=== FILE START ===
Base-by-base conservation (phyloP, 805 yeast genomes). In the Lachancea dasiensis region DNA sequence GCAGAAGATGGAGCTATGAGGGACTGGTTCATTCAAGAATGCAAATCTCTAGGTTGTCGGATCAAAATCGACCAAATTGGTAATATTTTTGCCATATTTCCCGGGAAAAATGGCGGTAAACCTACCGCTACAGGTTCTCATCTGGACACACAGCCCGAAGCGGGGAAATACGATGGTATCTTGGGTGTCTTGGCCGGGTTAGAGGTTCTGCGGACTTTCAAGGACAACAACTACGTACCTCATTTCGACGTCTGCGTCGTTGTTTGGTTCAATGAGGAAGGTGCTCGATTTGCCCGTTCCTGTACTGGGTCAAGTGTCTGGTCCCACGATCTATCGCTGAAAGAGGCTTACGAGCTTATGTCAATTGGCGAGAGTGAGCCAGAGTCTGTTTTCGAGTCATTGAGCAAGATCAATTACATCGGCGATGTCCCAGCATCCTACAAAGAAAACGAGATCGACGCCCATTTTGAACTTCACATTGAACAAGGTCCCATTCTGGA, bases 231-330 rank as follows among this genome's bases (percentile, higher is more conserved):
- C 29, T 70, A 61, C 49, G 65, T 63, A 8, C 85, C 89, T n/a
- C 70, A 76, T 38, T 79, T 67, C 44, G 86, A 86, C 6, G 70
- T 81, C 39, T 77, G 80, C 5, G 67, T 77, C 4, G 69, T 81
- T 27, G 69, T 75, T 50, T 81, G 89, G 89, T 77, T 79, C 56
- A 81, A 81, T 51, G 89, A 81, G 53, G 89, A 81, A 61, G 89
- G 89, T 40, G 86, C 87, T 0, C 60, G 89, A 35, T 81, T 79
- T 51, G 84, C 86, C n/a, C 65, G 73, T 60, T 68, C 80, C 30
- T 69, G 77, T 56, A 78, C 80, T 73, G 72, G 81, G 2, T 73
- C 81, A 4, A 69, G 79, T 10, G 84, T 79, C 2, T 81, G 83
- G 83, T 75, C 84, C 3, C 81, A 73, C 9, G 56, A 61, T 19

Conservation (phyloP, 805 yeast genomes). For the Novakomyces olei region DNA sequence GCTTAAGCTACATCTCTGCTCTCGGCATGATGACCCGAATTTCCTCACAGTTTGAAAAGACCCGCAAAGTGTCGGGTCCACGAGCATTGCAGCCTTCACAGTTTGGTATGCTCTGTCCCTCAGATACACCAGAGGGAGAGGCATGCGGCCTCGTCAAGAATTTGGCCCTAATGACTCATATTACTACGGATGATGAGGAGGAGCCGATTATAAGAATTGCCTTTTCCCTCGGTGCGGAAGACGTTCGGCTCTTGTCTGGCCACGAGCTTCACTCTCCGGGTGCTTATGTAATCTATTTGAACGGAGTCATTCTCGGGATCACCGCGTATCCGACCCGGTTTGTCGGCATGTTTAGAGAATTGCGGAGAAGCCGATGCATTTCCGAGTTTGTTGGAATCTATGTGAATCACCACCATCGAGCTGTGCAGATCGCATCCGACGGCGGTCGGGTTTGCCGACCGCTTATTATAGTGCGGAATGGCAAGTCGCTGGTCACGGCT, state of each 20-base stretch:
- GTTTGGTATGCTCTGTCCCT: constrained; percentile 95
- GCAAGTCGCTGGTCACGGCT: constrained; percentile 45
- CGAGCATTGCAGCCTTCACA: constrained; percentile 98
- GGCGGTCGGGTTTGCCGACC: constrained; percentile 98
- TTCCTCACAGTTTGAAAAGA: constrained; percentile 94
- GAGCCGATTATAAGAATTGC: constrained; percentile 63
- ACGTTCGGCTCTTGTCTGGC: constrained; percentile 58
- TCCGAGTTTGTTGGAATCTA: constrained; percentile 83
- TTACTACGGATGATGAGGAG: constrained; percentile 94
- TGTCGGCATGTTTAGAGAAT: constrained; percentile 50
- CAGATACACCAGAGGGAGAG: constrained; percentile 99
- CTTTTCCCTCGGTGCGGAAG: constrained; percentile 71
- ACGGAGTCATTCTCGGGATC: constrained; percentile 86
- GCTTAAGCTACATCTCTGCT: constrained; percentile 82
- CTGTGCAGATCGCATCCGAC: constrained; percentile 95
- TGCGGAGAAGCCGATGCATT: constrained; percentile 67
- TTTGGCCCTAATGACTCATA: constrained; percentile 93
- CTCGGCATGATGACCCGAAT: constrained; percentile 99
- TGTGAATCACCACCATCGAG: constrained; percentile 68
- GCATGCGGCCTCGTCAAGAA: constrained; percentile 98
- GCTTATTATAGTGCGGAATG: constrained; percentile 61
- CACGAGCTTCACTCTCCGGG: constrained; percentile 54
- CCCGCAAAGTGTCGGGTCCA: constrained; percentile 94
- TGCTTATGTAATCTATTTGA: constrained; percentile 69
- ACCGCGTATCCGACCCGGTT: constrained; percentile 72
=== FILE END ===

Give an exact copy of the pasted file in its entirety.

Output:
Base-by-base conservation (phyloP, 805 yeast genomes). In the Lachancea dasiensis region DNA sequence GCAGAAGATGGAGCTATGAGGGACTGGTTCATTCAAGAATGCAAATCTCTAGGTTGTCGGATCAAAATCGACCAAATTGGTAATATTTTTGCCATATTTCCCGGGAAAAATGGCGGTAAACCTACCGCTACAGGTTCTCATCTGGACACACAGCCCGAAGCGGGGAAATACGATGGTATCTTGGGTGTCTTGGCCGGGTTAGAGGTTCTGCGGACTTTCAAGGACAACAACTACGTACCTCATTTCGACGTCTGCGTCGTTGTTTGGTTCAATGAGGAAGGTGCTCGATTTGCCCGTTCCTGTACTGGGTCAAGTGTCTGGTCCCACGATCTATCGCTGAAAGAGGCTTACGAGCTTATGTCAATTGGCGAGAGTGAGCCAGAGTCTGTTTTCGAGTCATTGAGCAAGATCAATTACATCGGCGATGTCCCAGCATCCTACAAAGAAAACGAGATCGACGCCCATTTTGAACTTCACATTGAACAAGGTCCCATTCTGGA, bases 231-330 rank as follows among this genome's bases (percentile, higher is more conserved):
- C 29, T 70, A 61, C 49, G 65, T 63, A 8, C 85, C 89, T n/a
- C 70, A 76, T 38, T 79, T 67, C 44, G 86, A 86, C 6, G 70
- T 81, C 39, T 77, G 80, C 5, G 67, T 77, C 4, G 69, T 81
- T 27, G 69, T 75, T 50, T 81, G 89, G 89, T 77, T 79, C 56
- A 81, A 81, T 51, G 89, A 81, G 53, G 89, A 81, A 61, G 89
- G 89, T 40, G 86, C 87, T 0, C 60, G 89, A 35, T 81, T 79
- T 51, G 84, C 86, C n/a, C 65, G 73, T 60, T 68, C 80, C 30
- T 69, G 77, T 56, A 78, C 80, T 73, G 72, G 81, G 2, T 73
- C 81, A 4, A 69, G 79, T 10, G 84, T 79, C 2, T 81, G 83
- G 83, T 75, C 84, C 3, C 81, A 73, C 9, G 56, A 61, T 19

Conservation (phyloP, 805 yeast genomes). For the Novakomyces olei region DNA sequence GCTTAAGCTACATCTCTGCTCTCGGCATGATGACCCGAATTTCCTCACAGTTTGAAAAGACCCGCAAAGTGTCGGGTCCACGAGCATTGCAGCCTTCACAGTTTGGTATGCTCTGTCCCTCAGATACACCAGAGGGAGAGGCATGCGGCCTCGTCAAGAATTTGGCCCTAATGACTCATATTACTACGGATGATGAGGAGGAGCCGATTATAAGAATTGCCTTTTCCCTCGGTGCGGAAGACGTTCGGCTCTTGTCTGGCCACGAGCTTCACTCTCCGGGTGCTTATGTAATCTATTTGAACGGAGTCATTCTCGGGATCACCGCGTATCCGACCCGGTTTGTCGGCATGTTTAGAGAATTGCGGAGAAGCCGATGCATTTCCGAGTTTGTTGGAATCTATGTGAATCACCACCATCGAGCTGTGCAGATCGCATCCGACGGCGGTCGGGTTTGCCGACCGCTTATTATAGTGCGGAATGGCAAGTCGCTGGTCACGGCT, state of each 20-base stretch:
- GTTTGGTATGCTCTGTCCCT: constrained; percentile 95
- GCAAGTCGCTGGTCACGGCT: constrained; percentile 45
- CGAGCATTGCAGCCTTCACA: constrained; percentile 98
- GGCGGTCGGGTTTGCCGACC: constrained; percentile 98
- TTCCTCACAGTTTGAAAAGA: constrained; percentile 94
- GAGCCGATTATAAGAATTGC: constrained; percentile 63
- ACGTTCGGCTCTTGTCTGGC: constrained; percentile 58
- TCCGAGTTTGTTGGAATCTA: constrained; percentile 83
- TTACTACGGATGATGAGGAG: constrained; percentile 94
- TGTCGGCATGTTTAGAGAAT: constrained; percentile 50
- CAGATACACCAGAGGGAGAG: constrained; percentile 99
- CTTTTCCCTCGGTGCGGAAG: constrained; percentile 71
- ACGGAGTCATTCTCGGGATC: constrained; percentile 86
- GCTTAAGCTACATCTCTGCT: constrained; percentile 82
- CTGTGCAGATCGCATCCGAC: constrained; percentile 95
- TGCGGAGAAGCCGATGCATT: constrained; percentile 67
- TTTGGCCCTAATGACTCATA: constrained; percentile 93
- CTCGGCATGATGACCCGAAT: constrained; percentile 99
- TGTGAATCACCACCATCGAG: constrained; percentile 68
- GCATGCGGCCTCGTCAAGAA: constrained; percentile 98
- GCTTATTATAGTGCGGAATG: constrained; percentile 61
- CACGAGCTTCACTCTCCGGG: constrained; percentile 54
- CCCGCAAAGTGTCGGGTCCA: constrained; percentile 94
- TGCTTATGTAATCTATTTGA: constrained; percentile 69
- ACCGCGTATCCGACCCGGTT: constrained; percentile 72